# The cr.yp.to microblog: 2017.06.28 17:59:35

2017.06.28 17:59:35 (880093327156273152) from Daniel J. Bernstein, replying to "Chris Peikert (@ChrisPeikert)" (880089344517844992):

The NTRU cryptosystem doesn't reveal as many samples as LPR10/New Hope/etc.; i.e., NTRU stays farther away from the Arora--Ge/Ding weakness.

### Context

2017.06.28 16:13:31 (880066635293499392) from "Chris Peikert (@ChrisPeikert)":

A useful fact about Ring-LWE that should be known better: it is *at least as hard* to break as NTRU, and likely strictly harder. 1/

2017.06.28 16:17:13 (880067565334278144) from "Chris Peikert (@ChrisPeikert)", replying to "Chris Peikert (@ChrisPeikert)" (880067501794709508):

(We'll return to these n very short lattice vectors in a moment.) 10/

2017.06.28 16:17:34 (880067653443911682) from "Chris Peikert (@ChrisPeikert)", replying to "Chris Peikert (@ChrisPeikert)" (880067565334278144):

Contrary to some loose terminology out there, L_h is not a (rank-1) "ideal lattice" over R; it is a *rank-2 module* lattice over R. 11/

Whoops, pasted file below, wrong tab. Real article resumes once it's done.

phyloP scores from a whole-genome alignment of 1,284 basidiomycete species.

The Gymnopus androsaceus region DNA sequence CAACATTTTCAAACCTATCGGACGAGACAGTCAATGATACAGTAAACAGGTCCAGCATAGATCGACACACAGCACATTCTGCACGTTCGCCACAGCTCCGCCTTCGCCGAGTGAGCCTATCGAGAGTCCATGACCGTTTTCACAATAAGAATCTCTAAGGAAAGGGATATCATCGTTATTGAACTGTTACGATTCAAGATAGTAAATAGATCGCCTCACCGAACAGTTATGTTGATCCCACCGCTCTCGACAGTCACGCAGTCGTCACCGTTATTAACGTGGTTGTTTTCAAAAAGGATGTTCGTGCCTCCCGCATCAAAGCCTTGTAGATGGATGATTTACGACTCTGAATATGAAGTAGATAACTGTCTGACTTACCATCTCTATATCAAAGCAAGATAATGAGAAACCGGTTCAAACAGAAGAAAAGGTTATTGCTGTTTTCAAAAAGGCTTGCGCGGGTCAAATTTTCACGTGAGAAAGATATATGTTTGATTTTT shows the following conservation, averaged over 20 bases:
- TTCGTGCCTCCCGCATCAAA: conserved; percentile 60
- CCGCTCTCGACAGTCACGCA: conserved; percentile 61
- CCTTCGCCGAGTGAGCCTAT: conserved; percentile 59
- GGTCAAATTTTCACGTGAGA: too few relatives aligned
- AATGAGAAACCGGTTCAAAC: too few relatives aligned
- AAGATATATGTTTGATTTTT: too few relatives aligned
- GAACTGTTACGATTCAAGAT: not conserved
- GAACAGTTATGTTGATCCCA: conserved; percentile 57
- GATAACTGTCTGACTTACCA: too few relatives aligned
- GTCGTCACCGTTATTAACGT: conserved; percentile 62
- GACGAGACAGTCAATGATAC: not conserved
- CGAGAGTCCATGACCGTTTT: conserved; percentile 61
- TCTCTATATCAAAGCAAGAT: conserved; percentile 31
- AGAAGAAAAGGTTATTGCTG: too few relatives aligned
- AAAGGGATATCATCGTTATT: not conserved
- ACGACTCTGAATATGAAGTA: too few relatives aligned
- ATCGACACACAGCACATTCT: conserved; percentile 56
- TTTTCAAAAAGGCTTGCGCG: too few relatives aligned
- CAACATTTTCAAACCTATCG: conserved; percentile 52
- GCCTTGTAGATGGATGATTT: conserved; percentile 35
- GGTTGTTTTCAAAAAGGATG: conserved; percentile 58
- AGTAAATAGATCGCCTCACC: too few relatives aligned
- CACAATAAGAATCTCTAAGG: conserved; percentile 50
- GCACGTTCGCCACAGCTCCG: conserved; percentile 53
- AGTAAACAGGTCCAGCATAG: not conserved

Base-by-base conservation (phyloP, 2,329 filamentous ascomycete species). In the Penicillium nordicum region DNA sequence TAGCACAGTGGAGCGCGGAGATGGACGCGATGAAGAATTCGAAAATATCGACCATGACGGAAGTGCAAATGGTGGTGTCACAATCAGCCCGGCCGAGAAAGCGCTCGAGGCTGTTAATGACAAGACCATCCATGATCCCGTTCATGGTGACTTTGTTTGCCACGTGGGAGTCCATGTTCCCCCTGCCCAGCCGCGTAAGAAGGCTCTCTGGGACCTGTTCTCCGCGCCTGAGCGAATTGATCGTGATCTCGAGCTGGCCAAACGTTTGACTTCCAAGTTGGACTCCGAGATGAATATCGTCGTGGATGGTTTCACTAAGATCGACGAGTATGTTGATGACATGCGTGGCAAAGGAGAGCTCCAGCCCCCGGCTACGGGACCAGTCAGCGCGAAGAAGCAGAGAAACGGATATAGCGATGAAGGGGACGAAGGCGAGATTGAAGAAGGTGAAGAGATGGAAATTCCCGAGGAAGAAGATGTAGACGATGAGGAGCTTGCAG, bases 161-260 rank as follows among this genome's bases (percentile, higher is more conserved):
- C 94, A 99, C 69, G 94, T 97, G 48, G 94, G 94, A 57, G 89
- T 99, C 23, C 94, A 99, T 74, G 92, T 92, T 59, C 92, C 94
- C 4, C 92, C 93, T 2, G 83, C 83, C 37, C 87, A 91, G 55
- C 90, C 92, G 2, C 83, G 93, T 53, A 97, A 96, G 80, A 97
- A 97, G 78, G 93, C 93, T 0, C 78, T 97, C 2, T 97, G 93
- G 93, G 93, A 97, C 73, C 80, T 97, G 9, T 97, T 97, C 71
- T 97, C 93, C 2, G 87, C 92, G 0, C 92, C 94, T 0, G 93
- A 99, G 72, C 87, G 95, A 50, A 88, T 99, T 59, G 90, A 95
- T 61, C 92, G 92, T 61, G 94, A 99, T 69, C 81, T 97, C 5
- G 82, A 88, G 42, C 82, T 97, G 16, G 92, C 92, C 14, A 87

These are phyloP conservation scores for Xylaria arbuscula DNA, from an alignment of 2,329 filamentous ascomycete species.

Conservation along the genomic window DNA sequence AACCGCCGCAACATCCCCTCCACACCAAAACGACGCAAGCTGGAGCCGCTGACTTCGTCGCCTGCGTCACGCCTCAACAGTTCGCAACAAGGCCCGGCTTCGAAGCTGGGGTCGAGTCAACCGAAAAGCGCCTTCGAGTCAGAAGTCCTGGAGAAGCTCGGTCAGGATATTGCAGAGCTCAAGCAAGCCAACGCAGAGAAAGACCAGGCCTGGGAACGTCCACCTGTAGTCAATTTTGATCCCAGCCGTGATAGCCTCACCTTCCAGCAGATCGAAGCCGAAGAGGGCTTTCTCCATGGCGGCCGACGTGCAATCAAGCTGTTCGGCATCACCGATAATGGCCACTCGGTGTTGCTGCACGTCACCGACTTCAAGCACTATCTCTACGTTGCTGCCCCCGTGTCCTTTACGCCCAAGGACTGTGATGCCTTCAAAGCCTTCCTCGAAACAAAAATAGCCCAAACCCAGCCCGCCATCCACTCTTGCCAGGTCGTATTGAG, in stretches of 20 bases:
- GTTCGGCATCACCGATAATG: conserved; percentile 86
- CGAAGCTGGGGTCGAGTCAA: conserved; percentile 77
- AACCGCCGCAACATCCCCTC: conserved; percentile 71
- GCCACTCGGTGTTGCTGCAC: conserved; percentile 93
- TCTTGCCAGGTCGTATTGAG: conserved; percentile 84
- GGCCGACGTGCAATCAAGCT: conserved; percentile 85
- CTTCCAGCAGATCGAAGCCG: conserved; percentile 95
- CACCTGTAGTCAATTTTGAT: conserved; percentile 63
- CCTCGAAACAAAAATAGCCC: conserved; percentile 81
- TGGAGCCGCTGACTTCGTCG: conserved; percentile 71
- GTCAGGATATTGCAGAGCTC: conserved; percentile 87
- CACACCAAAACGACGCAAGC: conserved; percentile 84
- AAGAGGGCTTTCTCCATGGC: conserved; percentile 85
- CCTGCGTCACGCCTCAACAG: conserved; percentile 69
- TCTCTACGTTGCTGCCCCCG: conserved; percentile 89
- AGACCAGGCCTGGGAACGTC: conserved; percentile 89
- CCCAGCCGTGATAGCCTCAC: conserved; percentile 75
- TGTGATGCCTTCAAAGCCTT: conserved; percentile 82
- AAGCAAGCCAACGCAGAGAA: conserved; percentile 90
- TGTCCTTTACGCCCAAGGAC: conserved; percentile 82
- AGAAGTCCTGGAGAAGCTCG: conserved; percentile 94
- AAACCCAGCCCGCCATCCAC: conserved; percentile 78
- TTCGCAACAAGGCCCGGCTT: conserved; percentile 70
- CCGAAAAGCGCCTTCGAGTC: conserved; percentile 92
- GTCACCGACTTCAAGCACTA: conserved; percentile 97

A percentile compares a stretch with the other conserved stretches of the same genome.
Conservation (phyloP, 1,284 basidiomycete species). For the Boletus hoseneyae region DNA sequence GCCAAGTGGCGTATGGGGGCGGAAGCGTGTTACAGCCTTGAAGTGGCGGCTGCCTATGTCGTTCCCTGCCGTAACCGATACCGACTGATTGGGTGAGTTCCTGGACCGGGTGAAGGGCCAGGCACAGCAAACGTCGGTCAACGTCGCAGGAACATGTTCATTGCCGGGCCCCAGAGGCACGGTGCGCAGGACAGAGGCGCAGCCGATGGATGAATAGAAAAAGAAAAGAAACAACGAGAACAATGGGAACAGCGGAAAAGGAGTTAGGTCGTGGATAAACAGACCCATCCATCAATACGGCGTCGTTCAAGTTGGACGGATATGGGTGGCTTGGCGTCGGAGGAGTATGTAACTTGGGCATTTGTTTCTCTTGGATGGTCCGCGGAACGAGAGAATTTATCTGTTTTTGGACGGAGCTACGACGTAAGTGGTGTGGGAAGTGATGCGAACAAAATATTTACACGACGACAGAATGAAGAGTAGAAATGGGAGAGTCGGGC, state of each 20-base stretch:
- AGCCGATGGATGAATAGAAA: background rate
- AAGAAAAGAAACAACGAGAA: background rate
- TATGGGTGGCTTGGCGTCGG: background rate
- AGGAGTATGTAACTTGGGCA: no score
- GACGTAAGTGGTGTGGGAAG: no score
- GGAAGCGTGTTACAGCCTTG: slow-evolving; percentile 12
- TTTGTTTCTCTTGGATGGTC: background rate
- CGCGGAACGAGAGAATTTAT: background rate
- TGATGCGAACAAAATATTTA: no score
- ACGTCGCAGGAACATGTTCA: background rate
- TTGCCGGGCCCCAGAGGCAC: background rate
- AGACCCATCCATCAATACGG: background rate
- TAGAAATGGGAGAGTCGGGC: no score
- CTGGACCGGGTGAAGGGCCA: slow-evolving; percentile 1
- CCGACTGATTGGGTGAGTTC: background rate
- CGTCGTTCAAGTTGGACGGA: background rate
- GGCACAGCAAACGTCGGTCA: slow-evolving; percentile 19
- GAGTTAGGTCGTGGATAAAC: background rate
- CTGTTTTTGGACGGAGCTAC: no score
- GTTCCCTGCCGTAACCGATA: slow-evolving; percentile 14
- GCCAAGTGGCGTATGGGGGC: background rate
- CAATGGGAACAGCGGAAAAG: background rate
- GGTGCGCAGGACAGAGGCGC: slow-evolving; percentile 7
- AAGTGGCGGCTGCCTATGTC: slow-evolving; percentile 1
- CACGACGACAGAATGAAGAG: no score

2017.06.28 16:18:07 (880067792317202432) from "Chris Peikert (@ChrisPeikert)", replying to "Chris Peikert (@ChrisPeikert)" (880067653443911682):

By comparison, a Ring-LWE public key is (a, b=a*s+e mod q) for short secrets s,e in R and uniformly random a in Rq. 12/

2017.06.28 17:34:22 (880086983057526784) from Daniel J. Bernstein, replying to "Chris Peikert (@ChrisPeikert)" (880066635293499392):

Peikert's "at least as hard" is bogus: e.g., the Arora-Ge/Ding attack breaks Ring-LWE for parameters where NTRU is not known to be broken.

2017.06.28 17:43:45 (880089344517844992) from "Chris Peikert (@ChrisPeikert)":

Compare apples to apples, and allow the same number of samples for both problems: https://twitter.com/ChrisPeikert/status/880067792317202432 …. Then AG breaks both or neither.